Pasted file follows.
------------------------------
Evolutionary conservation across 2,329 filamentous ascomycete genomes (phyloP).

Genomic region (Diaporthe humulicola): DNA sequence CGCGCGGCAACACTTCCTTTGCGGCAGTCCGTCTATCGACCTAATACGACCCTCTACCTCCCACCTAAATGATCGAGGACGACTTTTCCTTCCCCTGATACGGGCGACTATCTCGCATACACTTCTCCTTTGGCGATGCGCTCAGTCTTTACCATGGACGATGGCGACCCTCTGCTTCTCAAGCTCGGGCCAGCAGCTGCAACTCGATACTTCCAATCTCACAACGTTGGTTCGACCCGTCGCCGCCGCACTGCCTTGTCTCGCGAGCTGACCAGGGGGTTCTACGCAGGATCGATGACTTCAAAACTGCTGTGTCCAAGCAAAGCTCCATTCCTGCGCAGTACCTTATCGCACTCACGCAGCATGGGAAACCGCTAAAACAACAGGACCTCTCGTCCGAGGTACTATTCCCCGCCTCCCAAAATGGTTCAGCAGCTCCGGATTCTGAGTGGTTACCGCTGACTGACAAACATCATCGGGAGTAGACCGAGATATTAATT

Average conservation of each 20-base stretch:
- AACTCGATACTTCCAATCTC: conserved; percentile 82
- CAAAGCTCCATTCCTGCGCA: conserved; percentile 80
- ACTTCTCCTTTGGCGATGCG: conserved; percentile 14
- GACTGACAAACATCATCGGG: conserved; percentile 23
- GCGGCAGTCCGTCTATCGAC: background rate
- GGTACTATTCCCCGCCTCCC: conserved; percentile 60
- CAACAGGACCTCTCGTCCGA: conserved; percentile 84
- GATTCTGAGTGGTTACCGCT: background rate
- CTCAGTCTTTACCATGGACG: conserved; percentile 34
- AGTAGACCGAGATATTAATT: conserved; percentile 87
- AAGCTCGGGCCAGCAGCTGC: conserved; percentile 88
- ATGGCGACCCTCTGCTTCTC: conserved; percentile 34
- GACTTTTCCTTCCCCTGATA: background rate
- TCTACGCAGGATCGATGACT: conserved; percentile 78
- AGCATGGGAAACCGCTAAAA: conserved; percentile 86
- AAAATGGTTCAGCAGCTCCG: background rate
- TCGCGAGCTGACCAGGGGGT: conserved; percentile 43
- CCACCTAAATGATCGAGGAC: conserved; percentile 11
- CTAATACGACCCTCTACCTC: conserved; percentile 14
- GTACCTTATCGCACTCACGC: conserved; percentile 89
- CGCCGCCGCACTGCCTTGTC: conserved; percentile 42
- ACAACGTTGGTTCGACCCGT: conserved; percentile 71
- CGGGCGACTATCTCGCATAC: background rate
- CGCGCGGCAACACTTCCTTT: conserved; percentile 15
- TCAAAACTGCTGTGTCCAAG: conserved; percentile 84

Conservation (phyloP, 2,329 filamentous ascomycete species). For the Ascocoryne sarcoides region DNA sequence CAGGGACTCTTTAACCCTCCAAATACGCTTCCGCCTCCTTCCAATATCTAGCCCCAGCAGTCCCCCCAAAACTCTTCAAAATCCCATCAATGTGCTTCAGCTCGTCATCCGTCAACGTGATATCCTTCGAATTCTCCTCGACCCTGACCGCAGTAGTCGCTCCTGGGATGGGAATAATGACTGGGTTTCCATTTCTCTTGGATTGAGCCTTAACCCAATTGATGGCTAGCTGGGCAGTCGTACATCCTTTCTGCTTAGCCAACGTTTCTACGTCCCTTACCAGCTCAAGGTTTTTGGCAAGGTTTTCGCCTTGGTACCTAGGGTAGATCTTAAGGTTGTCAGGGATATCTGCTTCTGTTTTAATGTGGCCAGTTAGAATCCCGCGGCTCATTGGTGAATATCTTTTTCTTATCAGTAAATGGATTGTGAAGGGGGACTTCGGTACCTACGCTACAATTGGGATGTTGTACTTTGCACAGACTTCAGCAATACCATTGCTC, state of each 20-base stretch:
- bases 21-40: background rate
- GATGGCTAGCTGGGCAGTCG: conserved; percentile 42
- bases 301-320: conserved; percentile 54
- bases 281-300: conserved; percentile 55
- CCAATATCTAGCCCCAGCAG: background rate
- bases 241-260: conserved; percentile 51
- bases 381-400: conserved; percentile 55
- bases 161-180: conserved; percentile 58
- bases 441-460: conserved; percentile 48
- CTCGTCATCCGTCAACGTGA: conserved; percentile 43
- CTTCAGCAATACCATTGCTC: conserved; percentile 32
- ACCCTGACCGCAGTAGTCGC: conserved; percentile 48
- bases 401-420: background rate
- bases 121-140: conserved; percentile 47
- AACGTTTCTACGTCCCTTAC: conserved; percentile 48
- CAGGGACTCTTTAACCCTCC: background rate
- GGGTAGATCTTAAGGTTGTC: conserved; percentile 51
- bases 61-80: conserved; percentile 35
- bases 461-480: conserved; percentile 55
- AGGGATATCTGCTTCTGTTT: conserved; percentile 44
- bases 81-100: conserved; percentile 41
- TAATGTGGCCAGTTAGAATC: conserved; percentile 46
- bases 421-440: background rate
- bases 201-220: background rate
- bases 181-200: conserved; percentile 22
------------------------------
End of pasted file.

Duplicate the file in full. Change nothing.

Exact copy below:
Evolutionary conservation across 2,329 filamentous ascomycete genomes (phyloP).

Genomic region (Diaporthe humulicola): DNA sequence CGCGCGGCAACACTTCCTTTGCGGCAGTCCGTCTATCGACCTAATACGACCCTCTACCTCCCACCTAAATGATCGAGGACGACTTTTCCTTCCCCTGATACGGGCGACTATCTCGCATACACTTCTCCTTTGGCGATGCGCTCAGTCTTTACCATGGACGATGGCGACCCTCTGCTTCTCAAGCTCGGGCCAGCAGCTGCAACTCGATACTTCCAATCTCACAACGTTGGTTCGACCCGTCGCCGCCGCACTGCCTTGTCTCGCGAGCTGACCAGGGGGTTCTACGCAGGATCGATGACTTCAAAACTGCTGTGTCCAAGCAAAGCTCCATTCCTGCGCAGTACCTTATCGCACTCACGCAGCATGGGAAACCGCTAAAACAACAGGACCTCTCGTCCGAGGTACTATTCCCCGCCTCCCAAAATGGTTCAGCAGCTCCGGATTCTGAGTGGTTACCGCTGACTGACAAACATCATCGGGAGTAGACCGAGATATTAATT

Average conservation of each 20-base stretch:
- AACTCGATACTTCCAATCTC: conserved; percentile 82
- CAAAGCTCCATTCCTGCGCA: conserved; percentile 80
- ACTTCTCCTTTGGCGATGCG: conserved; percentile 14
- GACTGACAAACATCATCGGG: conserved; percentile 23
- GCGGCAGTCCGTCTATCGAC: background rate
- GGTACTATTCCCCGCCTCCC: conserved; percentile 60
- CAACAGGACCTCTCGTCCGA: conserved; percentile 84
- GATTCTGAGTGGTTACCGCT: background rate
- CTCAGTCTTTACCATGGACG: conserved; percentile 34
- AGTAGACCGAGATATTAATT: conserved; percentile 87
- AAGCTCGGGCCAGCAGCTGC: conserved; percentile 88
- ATGGCGACCCTCTGCTTCTC: conserved; percentile 34
- GACTTTTCCTTCCCCTGATA: background rate
- TCTACGCAGGATCGATGACT: conserved; percentile 78
- AGCATGGGAAACCGCTAAAA: conserved; percentile 86
- AAAATGGTTCAGCAGCTCCG: background rate
- TCGCGAGCTGACCAGGGGGT: conserved; percentile 43
- CCACCTAAATGATCGAGGAC: conserved; percentile 11
- CTAATACGACCCTCTACCTC: conserved; percentile 14
- GTACCTTATCGCACTCACGC: conserved; percentile 89
- CGCCGCCGCACTGCCTTGTC: conserved; percentile 42
- ACAACGTTGGTTCGACCCGT: conserved; percentile 71
- CGGGCGACTATCTCGCATAC: background rate
- CGCGCGGCAACACTTCCTTT: conserved; percentile 15
- TCAAAACTGCTGTGTCCAAG: conserved; percentile 84

Conservation (phyloP, 2,329 filamentous ascomycete species). For the Ascocoryne sarcoides region DNA sequence CAGGGACTCTTTAACCCTCCAAATACGCTTCCGCCTCCTTCCAATATCTAGCCCCAGCAGTCCCCCCAAAACTCTTCAAAATCCCATCAATGTGCTTCAGCTCGTCATCCGTCAACGTGATATCCTTCGAATTCTCCTCGACCCTGACCGCAGTAGTCGCTCCTGGGATGGGAATAATGACTGGGTTTCCATTTCTCTTGGATTGAGCCTTAACCCAATTGATGGCTAGCTGGGCAGTCGTACATCCTTTCTGCTTAGCCAACGTTTCTACGTCCCTTACCAGCTCAAGGTTTTTGGCAAGGTTTTCGCCTTGGTACCTAGGGTAGATCTTAAGGTTGTCAGGGATATCTGCTTCTGTTTTAATGTGGCCAGTTAGAATCCCGCGGCTCATTGGTGAATATCTTTTTCTTATCAGTAAATGGATTGTGAAGGGGGACTTCGGTACCTACGCTACAATTGGGATGTTGTACTTTGCACAGACTTCAGCAATACCATTGCTC, state of each 20-base stretch:
- bases 21-40: background rate
- GATGGCTAGCTGGGCAGTCG: conserved; percentile 42
- bases 301-320: conserved; percentile 54
- bases 281-300: conserved; percentile 55
- CCAATATCTAGCCCCAGCAG: background rate
- bases 241-260: conserved; percentile 51
- bases 381-400: conserved; percentile 55
- bases 161-180: conserved; percentile 58
- bases 441-460: conserved; percentile 48
- CTCGTCATCCGTCAACGTGA: conserved; percentile 43
- CTTCAGCAATACCATTGCTC: conserved; percentile 32
- ACCCTGACCGCAGTAGTCGC: conserved; percentile 48
- bases 401-420: background rate
- bases 121-140: conserved; percentile 47
- AACGTTTCTACGTCCCTTAC: conserved; percentile 48
- CAGGGACTCTTTAACCCTCC: background rate
- GGGTAGATCTTAAGGTTGTC: conserved; percentile 51
- bases 61-80: conserved; percentile 35
- bases 461-480: conserved; percentile 55
- AGGGATATCTGCTTCTGTTT: conserved; percentile 44
- bases 81-100: conserved; percentile 41
- TAATGTGGCCAGTTAGAATC: conserved; percentile 46
- bases 421-440: background rate
- bases 201-220: background rate
- bases 181-200: conserved; percentile 22